I am opposed to Hugo Chavez because I’m opposed to socialism. I suppose I could be labeled a classical liberal. Socialism sounds great and even works fine in small societies no larger than just a handful of people. In vastly complex societies with millions of people, it is an utter disaster every time it’s attempted. Resources are allocated inefficiently because a central planning commission cannot possibly acquire and utilize the vast amounts of knowledge required to do so efficiently. Human rights inevitably get trampled on because of the vast amounts of power concentrated in just a few hands and the inherent corruptibility of men.

    • You wrote: Human rights inevitably get trampled on because of the vast amounts of power concentrated in just a few hands and the inherent corruptibility of men.

      This sounds like capitalism to me too. Sounds great, but in a vastly complex society?

      Which fellow countryman of yours was it that basically said in the ’40’s that ‘there is no place for human rights’? It’s a sham, otherwise the US would not have invaded, meddled in, played a part in disturbances, backed contra-democratic aims in Honduras, Chile, Argentina, Nicaragua, Indonesia, Venezuela, Cuba, Philippines, Bolivia, East Timor, Iran, Iraq, Panama, Grenada, Mexico, Syria, Vietnam, Egypt, Haiti, Cambodia, El Salvador. Shall I continue? Human rights come a distant second to business, so called democracy.

      We have the luxury of voting, but who gets to meet with ‘our’ representatives?
      Business men, capitalists, not us really.

      Before Chavez the power in Venezuela was concentrated within a minority of the population. He is the first indigenous person to be in charge of the country, and he’s spending money on the majority of the country, not the rich. It’s the rich, ultra-capitalists that want him out. The countries resources are used to fund social programs for the forgotten. People are seeing doctors for the first time in their lives, in many cases, senior citizens.

      Even in your country, look at the current debate regarding the plans for revamping the health care system. Who is against it, and how are they going about their business? Six lobbyists for every congressman, plying their trade on behalf of the health-care industry. The country that gave us ‘diet this, diet that, lo-fat blah blah, has the highest rate of obesity. The richest country (?) in the world has one of the poorest records regarding access to health care in the world. Is it because of socialism or capitalism?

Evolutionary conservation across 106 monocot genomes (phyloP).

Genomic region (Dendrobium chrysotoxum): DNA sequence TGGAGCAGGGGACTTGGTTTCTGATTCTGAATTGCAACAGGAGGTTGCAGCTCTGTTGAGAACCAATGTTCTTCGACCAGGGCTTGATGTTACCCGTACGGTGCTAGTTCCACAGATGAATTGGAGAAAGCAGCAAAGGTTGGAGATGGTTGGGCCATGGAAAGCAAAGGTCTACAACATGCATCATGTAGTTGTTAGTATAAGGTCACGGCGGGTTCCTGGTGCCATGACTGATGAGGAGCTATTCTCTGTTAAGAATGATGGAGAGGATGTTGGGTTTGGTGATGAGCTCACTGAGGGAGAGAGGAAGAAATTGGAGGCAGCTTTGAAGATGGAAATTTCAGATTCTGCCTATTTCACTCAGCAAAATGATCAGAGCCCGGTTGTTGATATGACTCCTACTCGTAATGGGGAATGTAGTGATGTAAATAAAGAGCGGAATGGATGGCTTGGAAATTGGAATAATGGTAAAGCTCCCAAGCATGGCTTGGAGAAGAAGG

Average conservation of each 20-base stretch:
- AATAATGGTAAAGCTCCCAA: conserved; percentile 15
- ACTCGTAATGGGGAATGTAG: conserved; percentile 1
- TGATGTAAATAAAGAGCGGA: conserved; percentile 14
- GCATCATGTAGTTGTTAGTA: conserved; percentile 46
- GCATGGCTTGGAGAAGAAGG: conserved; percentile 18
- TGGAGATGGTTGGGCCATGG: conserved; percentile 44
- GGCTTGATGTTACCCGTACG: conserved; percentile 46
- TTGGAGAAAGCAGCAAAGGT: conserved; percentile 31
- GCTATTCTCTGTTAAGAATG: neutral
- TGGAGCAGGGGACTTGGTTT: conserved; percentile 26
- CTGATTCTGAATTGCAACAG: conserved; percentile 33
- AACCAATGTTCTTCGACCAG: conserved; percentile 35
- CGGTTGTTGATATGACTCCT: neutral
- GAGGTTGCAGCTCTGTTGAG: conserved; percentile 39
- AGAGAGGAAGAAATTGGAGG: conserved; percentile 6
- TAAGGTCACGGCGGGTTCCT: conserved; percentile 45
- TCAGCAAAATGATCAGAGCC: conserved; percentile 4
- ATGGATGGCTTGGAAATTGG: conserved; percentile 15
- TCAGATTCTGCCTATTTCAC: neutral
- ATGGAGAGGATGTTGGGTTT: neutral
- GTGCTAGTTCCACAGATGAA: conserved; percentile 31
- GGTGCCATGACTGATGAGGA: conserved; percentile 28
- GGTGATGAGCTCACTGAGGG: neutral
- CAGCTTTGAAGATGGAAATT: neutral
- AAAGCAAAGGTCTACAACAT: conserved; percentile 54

Zelaya comes from a wealthy and privileged background, he was elected on a right-wing, business / capitalist platform however during his term he veered left. What exactly led to his conversion I cannot say, however the people that want him out are the people that feel they have the most to lose, his former associates, while the opponents, the ones backing the democratically elected president, once again are the majority of the country.

      The first (top one) Real News story explains how the coup leaders are the owners of the private radio and tv stations, and they are trying to keep the population in the dark. They are corrupt. People are being offered $20 to go to a demonstration they no nothing about. “Just put on this ‘pro-democracy’ t-shirt, and chant what we tell you to chant.” By whom are they directed to carry out such actions? By the corrupters.

      Democracy looked good when it was explained to me in high school, but that was a long time ago, I’ve seen how it works. Democracy should have enough faith in itself to allow other places / countries / states / cities / villages etc. to engage in a system that they feel works for them, and vice versa. However the democracy / capitalism that we see has more behind it than meets the eye. It has depended on the abuse of millions, killing of millions, the subserviance of millions to achieve it’s aims. In cahoots with dictators around the world the system you admire is maintaining control over resources as if they were under your feet, yet they are thousands of miles away.

      Even closer to home, with Cuba, the US is still smarting from getting kicked out 50 years ago. Sure, hit me with something about Fidel. I’ve heard it.
      I can’t even go to the US because once went to Cuba. How juvenile is that?
      For the first time in 500 years Cuba is not controlled by a foreign power. For the first time in half a millennium, Cuba is run by someone of Cuban stock, not controlled by a foreign power. Even if you disagree with Cuba’s socialism, you gotta say at the end of the day, “Yeah, if it was me, I’d wanna get rid of this thing that’s been on my back for 500 years. I’ve got a brain, two legs, and two arms, let me use them for my own use.”

      The financial crisis that hit last year was rooted in what? Predatory business practices, ie. sub-prime loans, deregulation of the financial and banking sectors which was championed back in the 80’s by Regean and Thatcher. They deserve nothing more than the fiercest kicking in the bollocks.

      Revel in your opposition to socialism, fine, all good, seriously, I got no problem with that, it’s just the myopic vision of a certain strand of people that gets under my skin. Very few of the countries attacked, invaded, etc. have ever laid a finger against the USA, however under the banner of freedom and democracy the USA has committed grave crimes against humanity the world over.

      I also hold my country of birth, the UK, has an accomplice to many of the same injustices and to their own.

      Democracy, pfft!!!